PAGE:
It may sound like something out of a futuristic science fiction film, but scientists have managed to engineer spinach plants which are capable of sending emails, according to a news piece published by Euronews.com.
Through nanotechnology, engineers at MIT in the US have transformed spinach into sensors capable of detecting explosive materials. These plants are then able to wirelessly relay this information back to the scientists.
When the spinach roots detect the presence of nitroaromatics in groundwater, a compound often found in explosives like landmines, the carbon nanotubes within the plant leaves emit a signal. This signal is then read by an infrared camera, sending an email alert to the scientists.
This experiment is part of a wider field of research which involves engineering electronic components and systems into plants. The technology is known as “plant nanobionics”, and is effectively the process of giving plants new abilities.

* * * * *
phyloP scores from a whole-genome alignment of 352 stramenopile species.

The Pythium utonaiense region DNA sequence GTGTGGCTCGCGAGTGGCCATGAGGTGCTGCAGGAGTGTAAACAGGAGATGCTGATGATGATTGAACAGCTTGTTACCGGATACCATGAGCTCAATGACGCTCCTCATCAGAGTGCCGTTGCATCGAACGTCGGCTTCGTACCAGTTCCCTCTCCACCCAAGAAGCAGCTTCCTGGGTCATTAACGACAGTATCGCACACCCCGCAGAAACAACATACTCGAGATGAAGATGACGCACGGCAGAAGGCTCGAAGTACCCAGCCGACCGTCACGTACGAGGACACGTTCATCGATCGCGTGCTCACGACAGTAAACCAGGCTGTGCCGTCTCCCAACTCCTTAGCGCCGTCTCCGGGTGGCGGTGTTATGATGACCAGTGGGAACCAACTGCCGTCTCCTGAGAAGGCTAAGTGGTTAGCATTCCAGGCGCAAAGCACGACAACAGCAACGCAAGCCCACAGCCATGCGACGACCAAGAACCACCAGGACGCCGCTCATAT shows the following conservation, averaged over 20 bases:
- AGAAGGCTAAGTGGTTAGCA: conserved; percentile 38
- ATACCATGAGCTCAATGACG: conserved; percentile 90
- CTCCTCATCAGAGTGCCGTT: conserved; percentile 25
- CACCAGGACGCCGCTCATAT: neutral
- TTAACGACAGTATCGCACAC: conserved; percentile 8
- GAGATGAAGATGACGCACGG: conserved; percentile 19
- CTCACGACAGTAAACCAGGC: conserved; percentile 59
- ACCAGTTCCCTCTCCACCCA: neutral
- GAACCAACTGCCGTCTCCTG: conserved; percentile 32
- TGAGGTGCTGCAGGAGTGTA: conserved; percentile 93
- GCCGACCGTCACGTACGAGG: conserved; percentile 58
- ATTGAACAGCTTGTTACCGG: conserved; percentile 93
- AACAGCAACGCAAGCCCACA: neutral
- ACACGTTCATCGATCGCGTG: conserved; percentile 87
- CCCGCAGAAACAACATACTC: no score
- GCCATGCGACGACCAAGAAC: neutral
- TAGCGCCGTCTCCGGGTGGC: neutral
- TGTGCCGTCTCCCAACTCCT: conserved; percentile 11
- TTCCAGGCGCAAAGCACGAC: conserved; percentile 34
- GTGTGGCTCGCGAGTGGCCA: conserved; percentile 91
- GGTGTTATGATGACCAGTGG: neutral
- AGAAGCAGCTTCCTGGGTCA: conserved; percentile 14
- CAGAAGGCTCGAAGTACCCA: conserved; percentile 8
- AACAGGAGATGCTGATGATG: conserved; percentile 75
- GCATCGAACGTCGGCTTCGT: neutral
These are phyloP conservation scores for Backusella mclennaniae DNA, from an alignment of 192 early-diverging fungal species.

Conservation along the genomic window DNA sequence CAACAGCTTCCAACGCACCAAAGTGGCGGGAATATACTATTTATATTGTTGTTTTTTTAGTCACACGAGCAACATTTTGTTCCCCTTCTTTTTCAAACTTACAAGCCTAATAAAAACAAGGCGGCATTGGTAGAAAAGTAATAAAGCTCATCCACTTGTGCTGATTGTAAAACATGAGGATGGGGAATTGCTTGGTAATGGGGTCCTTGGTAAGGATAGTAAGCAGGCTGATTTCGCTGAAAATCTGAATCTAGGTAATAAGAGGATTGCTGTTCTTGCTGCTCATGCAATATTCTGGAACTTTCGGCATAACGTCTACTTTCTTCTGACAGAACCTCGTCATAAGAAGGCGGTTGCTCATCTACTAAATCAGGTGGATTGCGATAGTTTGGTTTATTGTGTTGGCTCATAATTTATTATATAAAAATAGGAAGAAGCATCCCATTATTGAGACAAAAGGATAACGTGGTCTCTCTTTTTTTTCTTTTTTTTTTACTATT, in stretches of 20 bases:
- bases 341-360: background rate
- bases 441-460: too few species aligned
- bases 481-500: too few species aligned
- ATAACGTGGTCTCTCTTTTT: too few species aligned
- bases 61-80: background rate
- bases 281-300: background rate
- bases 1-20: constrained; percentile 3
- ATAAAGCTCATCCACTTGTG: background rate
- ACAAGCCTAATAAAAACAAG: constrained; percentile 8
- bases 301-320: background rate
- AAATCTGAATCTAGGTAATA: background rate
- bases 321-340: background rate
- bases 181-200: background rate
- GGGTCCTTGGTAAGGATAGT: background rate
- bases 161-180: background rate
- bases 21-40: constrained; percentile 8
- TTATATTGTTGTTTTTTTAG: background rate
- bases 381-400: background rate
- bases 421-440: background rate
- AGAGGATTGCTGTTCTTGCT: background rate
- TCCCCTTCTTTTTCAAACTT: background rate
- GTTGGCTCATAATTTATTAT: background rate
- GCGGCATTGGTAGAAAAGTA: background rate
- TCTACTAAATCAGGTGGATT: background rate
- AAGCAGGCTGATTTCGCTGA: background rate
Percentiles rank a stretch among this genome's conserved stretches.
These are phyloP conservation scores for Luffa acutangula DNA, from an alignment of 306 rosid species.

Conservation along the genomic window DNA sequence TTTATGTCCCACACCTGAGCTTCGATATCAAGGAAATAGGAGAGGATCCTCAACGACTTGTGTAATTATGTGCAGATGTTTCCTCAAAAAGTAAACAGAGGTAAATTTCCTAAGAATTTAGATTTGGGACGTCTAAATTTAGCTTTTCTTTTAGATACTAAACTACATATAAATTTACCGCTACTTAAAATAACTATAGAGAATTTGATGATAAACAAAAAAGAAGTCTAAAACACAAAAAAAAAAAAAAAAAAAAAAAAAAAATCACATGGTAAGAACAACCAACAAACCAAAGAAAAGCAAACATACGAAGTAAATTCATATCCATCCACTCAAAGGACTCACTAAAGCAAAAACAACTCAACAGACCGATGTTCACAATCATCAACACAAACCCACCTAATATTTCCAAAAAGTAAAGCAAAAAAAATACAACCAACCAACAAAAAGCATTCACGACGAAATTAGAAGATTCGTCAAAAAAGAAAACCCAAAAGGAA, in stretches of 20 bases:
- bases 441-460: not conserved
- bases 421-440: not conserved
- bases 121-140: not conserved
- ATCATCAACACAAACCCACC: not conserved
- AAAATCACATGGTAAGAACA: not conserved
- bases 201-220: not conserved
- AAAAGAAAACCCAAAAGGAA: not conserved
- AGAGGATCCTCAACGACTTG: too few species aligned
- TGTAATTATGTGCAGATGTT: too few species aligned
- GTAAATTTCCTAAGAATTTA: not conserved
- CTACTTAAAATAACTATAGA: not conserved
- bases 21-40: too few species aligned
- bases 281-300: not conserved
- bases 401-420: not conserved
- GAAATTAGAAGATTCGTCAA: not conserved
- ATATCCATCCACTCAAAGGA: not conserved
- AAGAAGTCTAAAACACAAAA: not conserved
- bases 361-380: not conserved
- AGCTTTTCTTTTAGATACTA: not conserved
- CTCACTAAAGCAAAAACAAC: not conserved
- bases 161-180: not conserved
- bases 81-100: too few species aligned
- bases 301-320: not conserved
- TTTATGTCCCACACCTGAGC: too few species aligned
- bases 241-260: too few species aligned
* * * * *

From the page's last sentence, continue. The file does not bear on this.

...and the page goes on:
“Plants are very good analytical chemists,” explains Professor Michael Strano who led the research. “They have an extensive root network in the soil, are constantly sampling groundwater, and have a way to self-power the transport of that water up into the leaves.”
“This is a novel demonstration of how we have overcome the plant/human communication barrier,” he adds.
“Plants are very environmentally responsive,” Strano says. “They know that there is going to be a drought long before we do. They can detect small changes in the properties of soil and water potential. If we tap into those chemical signalling pathways, there is a wealth of information to access.”
Source: Euronews. Full article here